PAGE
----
cars can steer themselves these days, so there technically no reason why (save a few laws) a computer-assisted blind person couldn't drive. Virginia Tech's RoMeLa successfully tested a laser-guided dirt buggy last year (see above), and teaming with the National Federation of the Blind this week, it intends to demonstrate a pair of full-sized augmented SUVs next year. In January 2011, the Daytona racetrack will play host to two heavily customized Ford Escape, filled with "nonvisual interfaces" like a vibrating vest and gloves (dubbed DriveGrip),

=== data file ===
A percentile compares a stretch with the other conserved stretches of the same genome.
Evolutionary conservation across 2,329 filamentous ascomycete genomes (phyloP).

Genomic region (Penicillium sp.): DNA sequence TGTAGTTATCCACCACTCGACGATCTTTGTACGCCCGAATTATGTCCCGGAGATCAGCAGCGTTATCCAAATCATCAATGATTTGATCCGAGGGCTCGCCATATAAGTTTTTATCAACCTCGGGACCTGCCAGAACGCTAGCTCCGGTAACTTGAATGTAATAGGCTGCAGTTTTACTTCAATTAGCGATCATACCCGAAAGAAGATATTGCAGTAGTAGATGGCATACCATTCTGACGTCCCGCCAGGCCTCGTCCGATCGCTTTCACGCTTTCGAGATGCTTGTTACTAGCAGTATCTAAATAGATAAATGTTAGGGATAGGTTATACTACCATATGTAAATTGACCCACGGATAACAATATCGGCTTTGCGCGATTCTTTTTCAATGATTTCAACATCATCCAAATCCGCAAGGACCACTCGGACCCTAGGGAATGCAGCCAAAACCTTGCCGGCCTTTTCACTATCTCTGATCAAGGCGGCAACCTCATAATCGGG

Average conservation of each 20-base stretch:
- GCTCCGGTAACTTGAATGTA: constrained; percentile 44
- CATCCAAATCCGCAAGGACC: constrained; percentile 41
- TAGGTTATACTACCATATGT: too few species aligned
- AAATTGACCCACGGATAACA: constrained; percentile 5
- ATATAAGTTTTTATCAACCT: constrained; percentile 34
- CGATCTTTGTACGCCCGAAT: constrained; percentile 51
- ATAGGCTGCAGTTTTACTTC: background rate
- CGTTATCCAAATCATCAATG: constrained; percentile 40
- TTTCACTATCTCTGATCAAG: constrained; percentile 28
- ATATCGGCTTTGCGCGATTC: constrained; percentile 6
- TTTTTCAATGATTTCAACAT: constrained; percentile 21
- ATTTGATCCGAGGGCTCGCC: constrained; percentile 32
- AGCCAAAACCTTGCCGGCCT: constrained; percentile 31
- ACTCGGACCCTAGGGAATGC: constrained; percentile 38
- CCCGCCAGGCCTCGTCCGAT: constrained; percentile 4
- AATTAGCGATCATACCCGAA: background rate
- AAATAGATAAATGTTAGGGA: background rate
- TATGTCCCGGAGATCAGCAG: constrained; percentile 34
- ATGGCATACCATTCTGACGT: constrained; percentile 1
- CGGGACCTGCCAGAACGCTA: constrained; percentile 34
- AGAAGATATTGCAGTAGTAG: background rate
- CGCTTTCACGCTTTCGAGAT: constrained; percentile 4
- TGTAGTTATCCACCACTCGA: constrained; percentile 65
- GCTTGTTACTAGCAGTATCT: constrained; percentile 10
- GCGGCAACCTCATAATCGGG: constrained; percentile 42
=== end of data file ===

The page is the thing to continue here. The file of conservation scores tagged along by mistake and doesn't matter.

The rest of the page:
Update: Dr. Dennis Hong of RoMeLa just informed us that though the auditory steering wheel was part of the laser-guided buggy, it won't appear on the Ford Escape. He also relates that letting the blind drive is merely a short-term goal -- the big picture here is to develop new interfaces for the blind, and safer transportation technology for all.